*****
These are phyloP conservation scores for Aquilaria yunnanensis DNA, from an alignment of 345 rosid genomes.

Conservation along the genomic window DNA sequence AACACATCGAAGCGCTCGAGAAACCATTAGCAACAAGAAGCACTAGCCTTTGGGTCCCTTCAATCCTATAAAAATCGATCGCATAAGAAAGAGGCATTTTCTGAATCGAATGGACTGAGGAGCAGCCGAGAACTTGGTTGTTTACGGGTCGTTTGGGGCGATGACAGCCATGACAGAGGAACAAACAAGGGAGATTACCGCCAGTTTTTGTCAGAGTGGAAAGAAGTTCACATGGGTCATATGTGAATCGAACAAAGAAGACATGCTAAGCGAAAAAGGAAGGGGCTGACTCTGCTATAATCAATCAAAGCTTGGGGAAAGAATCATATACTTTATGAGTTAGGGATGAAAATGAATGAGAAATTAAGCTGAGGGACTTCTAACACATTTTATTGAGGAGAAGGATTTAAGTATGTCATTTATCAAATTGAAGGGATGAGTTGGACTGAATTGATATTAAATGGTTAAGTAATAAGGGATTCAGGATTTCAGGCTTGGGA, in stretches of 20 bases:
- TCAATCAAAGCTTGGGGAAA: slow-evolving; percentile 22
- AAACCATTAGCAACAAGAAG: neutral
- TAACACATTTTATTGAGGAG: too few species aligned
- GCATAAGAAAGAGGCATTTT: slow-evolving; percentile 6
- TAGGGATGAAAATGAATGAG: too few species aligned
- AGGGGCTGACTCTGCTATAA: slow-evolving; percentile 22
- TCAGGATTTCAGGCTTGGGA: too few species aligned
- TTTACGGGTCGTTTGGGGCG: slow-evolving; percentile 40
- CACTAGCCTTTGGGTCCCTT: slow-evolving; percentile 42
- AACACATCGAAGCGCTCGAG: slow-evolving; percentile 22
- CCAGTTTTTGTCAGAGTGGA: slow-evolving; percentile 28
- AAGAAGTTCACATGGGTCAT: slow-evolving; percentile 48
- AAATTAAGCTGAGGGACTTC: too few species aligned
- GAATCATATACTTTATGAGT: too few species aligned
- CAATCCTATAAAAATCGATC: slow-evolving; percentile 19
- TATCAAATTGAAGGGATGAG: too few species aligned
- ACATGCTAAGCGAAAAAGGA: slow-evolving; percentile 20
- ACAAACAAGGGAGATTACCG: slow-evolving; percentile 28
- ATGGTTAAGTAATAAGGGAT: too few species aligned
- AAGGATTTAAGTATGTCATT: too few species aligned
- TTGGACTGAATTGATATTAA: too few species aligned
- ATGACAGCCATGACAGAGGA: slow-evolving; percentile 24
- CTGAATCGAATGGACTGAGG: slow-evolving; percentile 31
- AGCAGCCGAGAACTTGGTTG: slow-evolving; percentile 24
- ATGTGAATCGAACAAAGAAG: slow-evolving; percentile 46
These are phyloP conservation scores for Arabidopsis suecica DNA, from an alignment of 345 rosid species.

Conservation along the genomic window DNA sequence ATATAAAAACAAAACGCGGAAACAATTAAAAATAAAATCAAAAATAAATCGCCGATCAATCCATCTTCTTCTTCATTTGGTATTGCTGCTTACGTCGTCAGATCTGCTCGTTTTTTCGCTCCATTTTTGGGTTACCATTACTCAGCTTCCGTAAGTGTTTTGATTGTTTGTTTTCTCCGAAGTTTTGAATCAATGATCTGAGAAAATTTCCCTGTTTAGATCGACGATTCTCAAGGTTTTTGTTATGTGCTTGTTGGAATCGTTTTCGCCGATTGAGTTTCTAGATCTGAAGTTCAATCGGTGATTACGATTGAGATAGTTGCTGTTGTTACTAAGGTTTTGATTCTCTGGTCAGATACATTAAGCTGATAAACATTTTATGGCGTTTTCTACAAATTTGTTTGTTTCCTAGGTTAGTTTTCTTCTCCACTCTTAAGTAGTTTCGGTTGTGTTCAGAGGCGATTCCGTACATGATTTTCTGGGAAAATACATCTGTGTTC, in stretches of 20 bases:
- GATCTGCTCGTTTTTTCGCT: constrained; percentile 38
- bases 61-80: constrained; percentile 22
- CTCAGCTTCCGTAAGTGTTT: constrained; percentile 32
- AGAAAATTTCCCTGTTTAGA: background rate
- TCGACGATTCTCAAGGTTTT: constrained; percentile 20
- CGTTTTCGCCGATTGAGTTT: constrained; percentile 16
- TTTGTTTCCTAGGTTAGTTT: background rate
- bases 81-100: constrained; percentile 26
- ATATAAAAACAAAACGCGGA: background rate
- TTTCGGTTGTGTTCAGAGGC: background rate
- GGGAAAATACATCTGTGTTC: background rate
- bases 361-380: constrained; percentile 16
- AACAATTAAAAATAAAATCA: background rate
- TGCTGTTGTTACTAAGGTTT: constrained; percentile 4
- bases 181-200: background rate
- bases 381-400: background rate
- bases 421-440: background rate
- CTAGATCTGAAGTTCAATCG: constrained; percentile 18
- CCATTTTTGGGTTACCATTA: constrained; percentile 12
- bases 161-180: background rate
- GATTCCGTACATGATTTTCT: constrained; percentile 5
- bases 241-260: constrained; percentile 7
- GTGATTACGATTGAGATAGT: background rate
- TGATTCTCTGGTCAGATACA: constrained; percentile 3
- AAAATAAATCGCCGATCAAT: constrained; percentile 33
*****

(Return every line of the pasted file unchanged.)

These are phyloP conservation scores for Aquilaria yunnanensis DNA, from an alignment of 345 rosid genomes.

Conservation along the genomic window DNA sequence AACACATCGAAGCGCTCGAGAAACCATTAGCAACAAGAAGCACTAGCCTTTGGGTCCCTTCAATCCTATAAAAATCGATCGCATAAGAAAGAGGCATTTTCTGAATCGAATGGACTGAGGAGCAGCCGAGAACTTGGTTGTTTACGGGTCGTTTGGGGCGATGACAGCCATGACAGAGGAACAAACAAGGGAGATTACCGCCAGTTTTTGTCAGAGTGGAAAGAAGTTCACATGGGTCATATGTGAATCGAACAAAGAAGACATGCTAAGCGAAAAAGGAAGGGGCTGACTCTGCTATAATCAATCAAAGCTTGGGGAAAGAATCATATACTTTATGAGTTAGGGATGAAAATGAATGAGAAATTAAGCTGAGGGACTTCTAACACATTTTATTGAGGAGAAGGATTTAAGTATGTCATTTATCAAATTGAAGGGATGAGTTGGACTGAATTGATATTAAATGGTTAAGTAATAAGGGATTCAGGATTTCAGGCTTGGGA, in stretches of 20 bases:
- TCAATCAAAGCTTGGGGAAA: slow-evolving; percentile 22
- AAACCATTAGCAACAAGAAG: neutral
- TAACACATTTTATTGAGGAG: too few species aligned
- GCATAAGAAAGAGGCATTTT: slow-evolving; percentile 6
- TAGGGATGAAAATGAATGAG: too few species aligned
- AGGGGCTGACTCTGCTATAA: slow-evolving; percentile 22
- TCAGGATTTCAGGCTTGGGA: too few species aligned
- TTTACGGGTCGTTTGGGGCG: slow-evolving; percentile 40
- CACTAGCCTTTGGGTCCCTT: slow-evolving; percentile 42
- AACACATCGAAGCGCTCGAG: slow-evolving; percentile 22
- CCAGTTTTTGTCAGAGTGGA: slow-evolving; percentile 28
- AAGAAGTTCACATGGGTCAT: slow-evolving; percentile 48
- AAATTAAGCTGAGGGACTTC: too few species aligned
- GAATCATATACTTTATGAGT: too few species aligned
- CAATCCTATAAAAATCGATC: slow-evolving; percentile 19
- TATCAAATTGAAGGGATGAG: too few species aligned
- ACATGCTAAGCGAAAAAGGA: slow-evolving; percentile 20
- ACAAACAAGGGAGATTACCG: slow-evolving; percentile 28
- ATGGTTAAGTAATAAGGGAT: too few species aligned
- AAGGATTTAAGTATGTCATT: too few species aligned
- TTGGACTGAATTGATATTAA: too few species aligned
- ATGACAGCCATGACAGAGGA: slow-evolving; percentile 24
- CTGAATCGAATGGACTGAGG: slow-evolving; percentile 31
- AGCAGCCGAGAACTTGGTTG: slow-evolving; percentile 24
- ATGTGAATCGAACAAAGAAG: slow-evolving; percentile 46
These are phyloP conservation scores for Arabidopsis suecica DNA, from an alignment of 345 rosid species.

Conservation along the genomic window DNA sequence ATATAAAAACAAAACGCGGAAACAATTAAAAATAAAATCAAAAATAAATCGCCGATCAATCCATCTTCTTCTTCATTTGGTATTGCTGCTTACGTCGTCAGATCTGCTCGTTTTTTCGCTCCATTTTTGGGTTACCATTACTCAGCTTCCGTAAGTGTTTTGATTGTTTGTTTTCTCCGAAGTTTTGAATCAATGATCTGAGAAAATTTCCCTGTTTAGATCGACGATTCTCAAGGTTTTTGTTATGTGCTTGTTGGAATCGTTTTCGCCGATTGAGTTTCTAGATCTGAAGTTCAATCGGTGATTACGATTGAGATAGTTGCTGTTGTTACTAAGGTTTTGATTCTCTGGTCAGATACATTAAGCTGATAAACATTTTATGGCGTTTTCTACAAATTTGTTTGTTTCCTAGGTTAGTTTTCTTCTCCACTCTTAAGTAGTTTCGGTTGTGTTCAGAGGCGATTCCGTACATGATTTTCTGGGAAAATACATCTGTGTTC, in stretches of 20 bases:
- GATCTGCTCGTTTTTTCGCT: constrained; percentile 38
- bases 61-80: constrained; percentile 22
- CTCAGCTTCCGTAAGTGTTT: constrained; percentile 32
- AGAAAATTTCCCTGTTTAGA: background rate
- TCGACGATTCTCAAGGTTTT: constrained; percentile 20
- CGTTTTCGCCGATTGAGTTT: constrained; percentile 16
- TTTGTTTCCTAGGTTAGTTT: background rate
- bases 81-100: constrained; percentile 26
- ATATAAAAACAAAACGCGGA: background rate
- TTTCGGTTGTGTTCAGAGGC: background rate
- GGGAAAATACATCTGTGTTC: background rate
- bases 361-380: constrained; percentile 16
- AACAATTAAAAATAAAATCA: background rate
- TGCTGTTGTTACTAAGGTTT: constrained; percentile 4
- bases 181-200: background rate
- bases 381-400: background rate
- bases 421-440: background rate
- CTAGATCTGAAGTTCAATCG: constrained; percentile 18
- CCATTTTTGGGTTACCATTA: constrained; percentile 12
- bases 161-180: background rate
- GATTCCGTACATGATTTTCT: constrained; percentile 5
- bases 241-260: constrained; percentile 7
- GTGATTACGATTGAGATAGT: background rate
- TGATTCTCTGGTCAGATACA: constrained; percentile 3
- AAAATAAATCGCCGATCAAT: constrained; percentile 33